Friday, July 26, 2013

The Importance of Follow-Through

Kol Hamitzvah” that I command you today you shall observe to perform…" (8:1). 

According to the normal reading of the first two words of this verse, Moshe is referring to a number of mitzvoth that have been mentioned and need to be taken seriously and fulfilled. However Rashi quotes the Midrash that in this instance, Kol does not mean “all the commandments”, but “the entire commandment.” The reason that such an interpretation is possible is because the word Mitzvah is in the singular. And therefore the phrase “all the mitzvah” begs for further explanation.

The Medrash explains that from here we learn the importance of finishing a mitzvah that you start. The Medrash goes on to teach that the credit for the mitzvah is given to s/he that completes it, and not to the person that initiated the act. The proof is the fact that the nation as a whole is given credit for bringing the bones of Yosef out of Egypt and facilitating their burial in Shechem. This is the case even though we know that it was Moshe who personally ensured that Yosef’s casket was taken out of Egypt. In fact in Sefer Shemot the Medrash notes that the people could not be bothered with Yosef’s bones as they were too busy looting Egypt of its valuables.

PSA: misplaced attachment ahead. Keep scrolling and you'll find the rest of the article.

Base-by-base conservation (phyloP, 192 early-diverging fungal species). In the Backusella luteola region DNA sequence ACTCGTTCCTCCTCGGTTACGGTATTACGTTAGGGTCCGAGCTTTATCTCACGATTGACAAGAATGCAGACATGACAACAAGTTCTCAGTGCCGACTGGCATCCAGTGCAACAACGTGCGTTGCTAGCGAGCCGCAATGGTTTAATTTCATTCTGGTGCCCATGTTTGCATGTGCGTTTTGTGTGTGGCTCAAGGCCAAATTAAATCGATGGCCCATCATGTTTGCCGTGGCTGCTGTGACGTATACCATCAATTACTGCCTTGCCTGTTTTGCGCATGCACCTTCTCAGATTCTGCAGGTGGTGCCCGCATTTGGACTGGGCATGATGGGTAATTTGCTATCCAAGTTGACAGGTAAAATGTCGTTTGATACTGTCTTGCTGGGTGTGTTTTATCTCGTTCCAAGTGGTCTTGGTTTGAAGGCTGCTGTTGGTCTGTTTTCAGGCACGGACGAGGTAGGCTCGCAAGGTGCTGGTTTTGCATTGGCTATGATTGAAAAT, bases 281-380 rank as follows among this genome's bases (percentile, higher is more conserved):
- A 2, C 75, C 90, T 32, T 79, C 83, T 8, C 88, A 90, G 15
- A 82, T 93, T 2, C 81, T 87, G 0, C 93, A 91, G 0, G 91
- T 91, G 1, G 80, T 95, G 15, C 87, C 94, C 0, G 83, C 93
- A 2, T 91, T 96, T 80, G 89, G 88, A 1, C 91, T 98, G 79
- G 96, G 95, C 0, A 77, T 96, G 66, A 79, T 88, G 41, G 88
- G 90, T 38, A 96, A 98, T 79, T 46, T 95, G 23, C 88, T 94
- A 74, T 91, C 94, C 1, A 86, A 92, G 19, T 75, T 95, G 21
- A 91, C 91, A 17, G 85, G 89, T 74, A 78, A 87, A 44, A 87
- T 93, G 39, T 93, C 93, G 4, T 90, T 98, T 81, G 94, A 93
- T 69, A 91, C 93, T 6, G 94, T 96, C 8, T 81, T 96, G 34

This Medrash seems unfair. First in its specific example- Moshe would have finished the task had he been allowed entry into the land of Israel.  And more broadly, this Medrash seems to completely ignore the role of those individuals with great ideas. Even if their idea does not make it to fulfillment, it has nonetheless been created and perhaps someone else will make it a reality. Does the innovator in such a case get no credit for that initial idea?

I think the Medrash means for us to learn two lessons. First, while the whole nations may get the credit for burying Yosef, that does not mean that they should not be sharing that credit with Moshe. It is incumbent upon each of us upon succeeding to give credit to all those that helped us make it to that point of success.